Because STD testing has serious ramifications for both partners in a relationship, the team approach makes a great deal of sense.
If you take the initiative and make the process easy, you instantly overcome the most common boy-obstacles to getting the job done; if you provide the transportation and hold your boy’s hand through the entire “ordeal,” you leave him no wiggle room, and you get the information you need.
You can also find sites online where you can get discounts on STD tests.
“If you care about me, you will get tested.”
Although the guilt trip seems to raise the stakes, adding an emotional condition and attaching a string to the relationship, your connection between care and sex is a simple matter of fact…and self-respect.
No self-respecting woman of the new millennium would waste her body’s joys and gifts on a boy who did not care enough to protect her against serious, often life-threatening disease.
Note that the operative word is “care.” Sexual testing costs less than buying you an upscale Margarita or a fast-food meal and it takes no more than five minutes.
No one has any good reason to decline.
“We will not have sex until you get tested.”
More than a thrown-down, more than an idle threat, you must make good on refusal of your sexual gifts and favors until you have assurance of your safety.
No matter how many cocktails you enjoy, no matter how persuasive your boy’s sweet talk, no matter how much your boy insists everything is just fine and he always will love you, you must stand firm.
No approach required. “Wow, you got tested!”
You will know your boy is a keeper if he volunteers test results early in the relationship.
Better than a thoughtful, romantic card or even a trinket from Tiffany and Co., the test results signify both concern for your health and well-being and willingness to take responsibility for the quality of the relationship.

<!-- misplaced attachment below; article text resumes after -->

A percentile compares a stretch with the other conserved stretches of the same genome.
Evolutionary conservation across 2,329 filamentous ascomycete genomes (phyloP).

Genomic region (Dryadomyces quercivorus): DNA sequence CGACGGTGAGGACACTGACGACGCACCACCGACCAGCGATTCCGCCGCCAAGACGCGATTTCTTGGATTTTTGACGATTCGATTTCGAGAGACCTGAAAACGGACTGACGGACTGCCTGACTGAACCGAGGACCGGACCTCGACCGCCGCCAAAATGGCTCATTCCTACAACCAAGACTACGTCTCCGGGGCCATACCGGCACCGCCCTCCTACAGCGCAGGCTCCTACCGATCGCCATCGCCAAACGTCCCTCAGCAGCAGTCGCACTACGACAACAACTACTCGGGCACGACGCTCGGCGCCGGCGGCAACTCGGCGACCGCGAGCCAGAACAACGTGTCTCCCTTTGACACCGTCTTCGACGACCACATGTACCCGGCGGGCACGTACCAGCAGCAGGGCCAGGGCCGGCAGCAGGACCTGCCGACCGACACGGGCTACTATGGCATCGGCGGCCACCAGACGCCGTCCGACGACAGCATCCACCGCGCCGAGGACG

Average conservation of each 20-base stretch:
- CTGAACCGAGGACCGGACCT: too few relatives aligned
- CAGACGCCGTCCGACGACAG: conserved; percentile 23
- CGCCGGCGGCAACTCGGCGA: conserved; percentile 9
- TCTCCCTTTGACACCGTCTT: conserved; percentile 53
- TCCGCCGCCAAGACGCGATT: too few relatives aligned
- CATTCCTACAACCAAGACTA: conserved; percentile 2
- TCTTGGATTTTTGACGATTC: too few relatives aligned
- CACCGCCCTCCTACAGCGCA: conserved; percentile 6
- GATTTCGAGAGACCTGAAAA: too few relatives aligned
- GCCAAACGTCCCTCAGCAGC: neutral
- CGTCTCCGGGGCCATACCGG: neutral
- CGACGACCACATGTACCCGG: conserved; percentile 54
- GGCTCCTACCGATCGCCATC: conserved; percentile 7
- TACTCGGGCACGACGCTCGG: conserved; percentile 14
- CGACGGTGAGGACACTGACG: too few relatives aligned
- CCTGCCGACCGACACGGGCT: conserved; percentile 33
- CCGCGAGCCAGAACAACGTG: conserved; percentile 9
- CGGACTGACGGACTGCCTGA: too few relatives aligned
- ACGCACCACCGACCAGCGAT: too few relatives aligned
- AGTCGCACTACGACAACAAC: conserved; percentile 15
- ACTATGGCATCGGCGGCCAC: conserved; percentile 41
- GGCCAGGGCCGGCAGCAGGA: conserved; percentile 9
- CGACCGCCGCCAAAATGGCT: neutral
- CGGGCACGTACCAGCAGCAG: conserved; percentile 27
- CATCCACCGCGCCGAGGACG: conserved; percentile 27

Nothing says “this is that guy” more than test results already on hand.
You Cannot Take “No” For An Answer
The sooner you launch the discussion and get the tests out of the way, the sooner passion may prevail.
Although most couples treat free and frank exchange as their very last resort, honesty remains the best policy.
Whatever approach you take to discussion of STD testing, you may want to approach it slowly, building to it instead of launching it like a rocket-propelled grenade.
The experts at geekandjock.com offer an excellent warm-up for the discussion of STD testing. Before you dig into the mother lode of all things difficult, open up general discussion of your communication styles.
They suggest, “Try asking him this: Hey babe, you know I think the way I talk to you is all wrong so I really do want to be better at that. When I’ve got something weird going on inside my head, how would you like me to tell you about it because your opinion and support means so much to me.’”
If you can talk about talking, discussion of medical issues ought to be a piece of cake.
Over To You
Now that we’ve reached the bottom, here’s what you can do next:
- Have you ever had to ask the question?
- What’s one way you’d handle it?
- ‘Should’ you even ask the question or leave it to the guy to do it?
And thanks for reading too – I’ll see you in the comments.